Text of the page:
Matt and I don’t watch television. I haven’t had cable tv since about 2001. And when I had that cable installed, the cable installers broke my antenna for basic tv (poetic, isn’t it?)
But I am in the film business. So to keep on top of what’s going on, Matt and I will rent whole television series, or television movies, and watch them. Unfortunately that means it’s often a crazy tv binge, where we watch several seasons during just a couple of weeks. But then we won’t do it again for months, we never submit ourselves to ads, we choose only what we want to watch, and we watch on our own time.
So not too long ago, we watched “The Wire.” The fourth season looks into the problems of inner-city schools. It was an interesting season – extremely depressing – but well worth our time. And it made me realize that while you and I worry about day-to-day simplifying of our lives, we are very privileged. There is a lot going on out there, and I’m sure some of you are dealing with it every day.
As we worry about the big picture of economics, climate change, and energy – and the ramifications of not working hard to turn around our society’s relationship with each of these things – there are big social problems we should not be ignoring:
How do we change the world, when the school systems are so bad that some of my closest friends have moved to the outer reaches of suburbia, so their children can get a decent education? (And I don’t mean to in any way disparage those of you who have made that choice.) And what happens when we don’t fix the inner city school systems and continue to abandon them?
My grandfather and I talk about schools a lot. He asked me last week what the kids in schools are learning about oil and how it relates to the current economy, about how recessions work and what is going on right now in our country, and how different our whole system is since we went into Iraq.
“I don’t know,” I said, “I don’t know.” I remembered that we learned very little about the present day in school. And that was back when the public schools were better overall, when “white flight” was just beginning, and people paid a lot more attention to the schools.
I was fortunate to grow up in an urban school, incredibly mixed economically, racially, culturally, politically. I was a positive product of the busing system. And I know I was lucky. It has made me who I am, it turned me into someone who wants to change the world. But my old school is not what it was. The attrition rate is high, the diversity has decreased, the schools are overcrowded, and the good teachers have long gone.
What Can We Do To Help Our Local Schools?
This is one of the important parts about living locally, of spending time in your community, of giving whatever you can to make your neighborhood more sustainable and adaptable. Our children are future decision-makers, action-takers, and world changers. Whether you have children or not, it is essential to play an active role in education, for our communities and our society as a whole.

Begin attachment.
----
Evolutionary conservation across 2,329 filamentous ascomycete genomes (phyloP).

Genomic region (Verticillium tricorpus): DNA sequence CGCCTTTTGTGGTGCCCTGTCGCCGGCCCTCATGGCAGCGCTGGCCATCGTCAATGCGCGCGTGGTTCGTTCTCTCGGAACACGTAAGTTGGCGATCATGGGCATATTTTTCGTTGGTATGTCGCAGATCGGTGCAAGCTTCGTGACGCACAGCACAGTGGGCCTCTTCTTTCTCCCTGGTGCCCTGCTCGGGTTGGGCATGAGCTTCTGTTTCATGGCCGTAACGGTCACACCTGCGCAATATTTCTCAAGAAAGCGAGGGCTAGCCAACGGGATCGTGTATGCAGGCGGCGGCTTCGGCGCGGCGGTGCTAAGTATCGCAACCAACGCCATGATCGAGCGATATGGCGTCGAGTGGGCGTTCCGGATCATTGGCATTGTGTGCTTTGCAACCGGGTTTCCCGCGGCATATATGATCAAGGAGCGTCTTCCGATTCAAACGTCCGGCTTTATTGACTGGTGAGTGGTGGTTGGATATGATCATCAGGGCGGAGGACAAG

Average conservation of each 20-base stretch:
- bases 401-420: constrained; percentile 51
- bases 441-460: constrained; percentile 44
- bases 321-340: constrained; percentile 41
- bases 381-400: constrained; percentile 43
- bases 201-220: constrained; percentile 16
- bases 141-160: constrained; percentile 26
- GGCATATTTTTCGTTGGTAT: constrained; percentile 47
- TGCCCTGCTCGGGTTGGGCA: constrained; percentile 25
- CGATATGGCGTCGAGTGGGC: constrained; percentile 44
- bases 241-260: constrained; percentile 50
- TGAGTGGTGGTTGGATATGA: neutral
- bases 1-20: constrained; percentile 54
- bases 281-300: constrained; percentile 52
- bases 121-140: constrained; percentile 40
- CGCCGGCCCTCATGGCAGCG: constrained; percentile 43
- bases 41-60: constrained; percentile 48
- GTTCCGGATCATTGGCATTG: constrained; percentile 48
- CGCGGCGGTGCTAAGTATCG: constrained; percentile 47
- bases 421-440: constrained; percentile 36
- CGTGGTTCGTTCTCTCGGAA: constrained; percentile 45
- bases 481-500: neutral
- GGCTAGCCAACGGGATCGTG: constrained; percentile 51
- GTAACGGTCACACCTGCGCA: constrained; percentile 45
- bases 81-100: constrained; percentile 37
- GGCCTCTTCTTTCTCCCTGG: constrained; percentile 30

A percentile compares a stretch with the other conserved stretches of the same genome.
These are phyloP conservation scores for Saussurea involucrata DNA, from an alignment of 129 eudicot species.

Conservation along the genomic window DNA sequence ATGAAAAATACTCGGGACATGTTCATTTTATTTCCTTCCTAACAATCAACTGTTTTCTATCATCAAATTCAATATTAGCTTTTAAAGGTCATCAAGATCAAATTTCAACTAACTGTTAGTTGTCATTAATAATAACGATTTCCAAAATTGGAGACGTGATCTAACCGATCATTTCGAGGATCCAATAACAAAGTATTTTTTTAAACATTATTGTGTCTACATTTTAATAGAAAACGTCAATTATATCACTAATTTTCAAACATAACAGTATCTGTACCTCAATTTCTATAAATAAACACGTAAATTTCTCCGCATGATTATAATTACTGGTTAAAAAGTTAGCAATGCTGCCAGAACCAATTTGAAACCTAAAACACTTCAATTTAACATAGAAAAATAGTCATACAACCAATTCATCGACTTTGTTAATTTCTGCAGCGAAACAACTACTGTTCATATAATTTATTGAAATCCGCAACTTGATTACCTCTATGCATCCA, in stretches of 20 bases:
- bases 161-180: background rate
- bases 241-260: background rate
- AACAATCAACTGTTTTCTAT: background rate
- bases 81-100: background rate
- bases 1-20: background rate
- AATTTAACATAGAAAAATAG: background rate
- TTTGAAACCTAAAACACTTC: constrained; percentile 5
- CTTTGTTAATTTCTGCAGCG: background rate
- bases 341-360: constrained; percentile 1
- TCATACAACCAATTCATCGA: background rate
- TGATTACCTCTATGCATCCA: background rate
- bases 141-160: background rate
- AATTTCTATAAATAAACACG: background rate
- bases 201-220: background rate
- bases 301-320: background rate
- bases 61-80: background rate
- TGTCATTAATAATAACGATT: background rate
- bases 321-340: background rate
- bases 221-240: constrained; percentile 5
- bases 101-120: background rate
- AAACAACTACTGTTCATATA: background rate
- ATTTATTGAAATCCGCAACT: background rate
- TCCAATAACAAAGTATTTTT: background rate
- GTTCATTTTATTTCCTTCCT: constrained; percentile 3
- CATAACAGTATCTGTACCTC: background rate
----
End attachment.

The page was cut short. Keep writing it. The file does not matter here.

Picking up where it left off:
I have worked with children of various age groups at various different locations: housing projects, summer camps for at risk youth, drug and alcohol recovery centers, soccer coaching and refereeing, youth accountability, and after school programs. I also have a number of friends and family who have children. But I don’t have children, and it has been a while since I’ve been intimately involved with the school system.
I know many of you have children and this issue is probably very close to home for you. Please share with us what you know, and what ideas you’ve had!
What can we do for our schools? If we have money, where can we put it? If we have time, where can we use it?
Here are some ideas I have, off the top of my head:
1. Donate used materials. For example, if you have books gathering dust in the basement, you can take them to the school librarian. If you have art and craft supplies from a project you started long ago, you can donate them to the art program. Your old computers could be helpful to schools who can’t afford to provide computers for each child.
2. Vote for the school board – and honestly look into who is the best candidate, rather than just reading a little blurb on the way to the voting booth. Also, if you have some time, write letters to legislators advocating for more education spending, and attend School Board meetings.
3. Hold a rummage sale – check out Green Bean’s inspiring story about her school rummage sale!
4. Help local schools build a food garden.
5. Volunteer your time for a child who needs tutoring.
6. Help coach a school athletic team, or an after school art, science, dance, or music program. These are the programs that get cut first when economic times are tough.
7. Become an active member of the PTA.
8. If you don’t have any free time, consider donating whatever money you can give to the school, or adopt a classroom.
9. Help write a grant for a school program, or find another way to use your own expertise to help. Maybe you have connections that can bring interesting speakers to visit the school, or your photographic skills can help, or… there are many ways that you might help.
10. Ask. Go visit the school and ask how you can help. I’m sure they can tell you some needs they have that you can fill!
It’s time I paid more attention to our schools. What about you? Are you doing any of these things? What else can we do to help?!